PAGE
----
New Zealand firefighters are on high alert this evening as they battle blazes in Tasmania during one of the worst days of the fire season so far.
Residents in parts of in the region have been told to evacuate as 66 fires burning across the state and emergency alerts are in force in three areas.
Six hundred people are currently involved in the firefighting effort.
A team of 10 kiwi firefighters tasked with battling the Gell River blaze had to remain at their Bushy Park base camp this evening in the southern region of Tasmania, as conditions were deemed too dangerous.
A major fire has been raging in the remote mountainous region northwest of Hobart, scorching more than 20,000 hectares of wilderness since it started on 28 December.
The area experienced more than 4000 ground impacting lightning strikes on 14-15 January that ignited more than 70 fires, 50 of which are ongoing.
Another team of 10 New Zealand frontline firefighters are based further south in the Riveaux area, while a team of seven aircraft management specialists remain in the northwest of the region.
Hot temperatures, strong winds and dry thunderstorms have caused havoc across the region.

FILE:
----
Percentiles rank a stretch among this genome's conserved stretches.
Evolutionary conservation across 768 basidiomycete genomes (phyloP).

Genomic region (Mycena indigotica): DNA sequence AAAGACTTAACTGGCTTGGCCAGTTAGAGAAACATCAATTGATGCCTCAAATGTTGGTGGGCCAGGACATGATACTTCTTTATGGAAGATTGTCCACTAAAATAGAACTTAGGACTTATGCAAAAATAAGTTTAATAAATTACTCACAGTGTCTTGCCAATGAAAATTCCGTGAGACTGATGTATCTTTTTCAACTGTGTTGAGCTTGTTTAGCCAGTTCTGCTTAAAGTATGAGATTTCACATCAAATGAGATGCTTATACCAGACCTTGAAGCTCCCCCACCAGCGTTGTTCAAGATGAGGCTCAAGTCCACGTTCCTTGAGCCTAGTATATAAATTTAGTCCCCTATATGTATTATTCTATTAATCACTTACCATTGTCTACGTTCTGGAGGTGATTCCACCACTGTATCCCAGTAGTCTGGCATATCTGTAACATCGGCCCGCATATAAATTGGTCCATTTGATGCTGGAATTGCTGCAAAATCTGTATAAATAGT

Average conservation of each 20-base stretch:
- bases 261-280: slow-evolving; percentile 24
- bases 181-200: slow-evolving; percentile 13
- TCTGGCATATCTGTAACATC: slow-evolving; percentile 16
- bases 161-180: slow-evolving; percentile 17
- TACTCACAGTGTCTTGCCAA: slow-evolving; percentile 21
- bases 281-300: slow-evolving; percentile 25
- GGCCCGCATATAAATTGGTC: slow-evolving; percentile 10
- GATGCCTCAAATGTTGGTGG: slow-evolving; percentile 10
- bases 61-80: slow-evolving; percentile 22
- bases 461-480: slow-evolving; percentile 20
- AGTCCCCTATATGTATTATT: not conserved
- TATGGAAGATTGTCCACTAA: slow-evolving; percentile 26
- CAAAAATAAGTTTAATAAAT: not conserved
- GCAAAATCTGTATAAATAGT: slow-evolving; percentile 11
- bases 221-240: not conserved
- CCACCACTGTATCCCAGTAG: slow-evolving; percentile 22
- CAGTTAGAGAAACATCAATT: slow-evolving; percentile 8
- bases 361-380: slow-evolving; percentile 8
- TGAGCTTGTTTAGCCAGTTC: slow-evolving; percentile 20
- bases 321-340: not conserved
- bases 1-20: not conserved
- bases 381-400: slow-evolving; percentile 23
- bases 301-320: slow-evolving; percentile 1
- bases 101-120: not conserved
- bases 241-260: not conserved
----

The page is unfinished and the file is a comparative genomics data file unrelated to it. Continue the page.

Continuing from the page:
NZ Fire and Emergency liaison officer Nigel Dravitzki has been based in the State Coordination Centre of the Tasmania fire authority in Hobart since arriving earlier in the week.
He told RNZ the New Zealand fire crews were dealing with a "dynamic environment" and that they were working to a pre-planned agenda, which included evacuations and saving structures and property in their assigned areas.
However, he said, after a safety assessment this afternoon it was decided the Alpha Team based at Bushy Park remain at base camp until conditions improved.
"The situation is very volatile, with high winds and the potential for dry lightening, bringing the possibility of new blazes," he told RNZ.
"Conditions will be reassessed this evening and the crews will be advised accordingly, but at the moment the Gell River team remains at camp."
The Taranaki/Ruapehu/Whanganui principal rural fire officer said New Zealand teams would remain in Tasmania as long as the local fire authority needed them.
"We are dealing with a lot of variables, so it's hard to tell how long that will be."
Major concerns remained for communities in the state's Central Plateau as well as towns south of Huonville, with the Tasmania Fire Service (TFS) advising people to leave.
The TFS had warned about of the possibility of embers sparking new fires up to 20km ahead of existing blazes.
Erratic fire behaviour is expected, said TFS chief officer Chris Arnol.
Strong, gusty and hot developed today, with gusts up to 90km an hour.
Hobart and Glenorchy reached 36C this afternoon.
Severe fire danger is predicted for the Midlands, South-East, Upper Derwent Valley and East Coast, with very high fire dangers across much of the remainder of the state.
A state-wide total fire ban is in place until 2am (local time) on Monday.
- Additional reporting ABC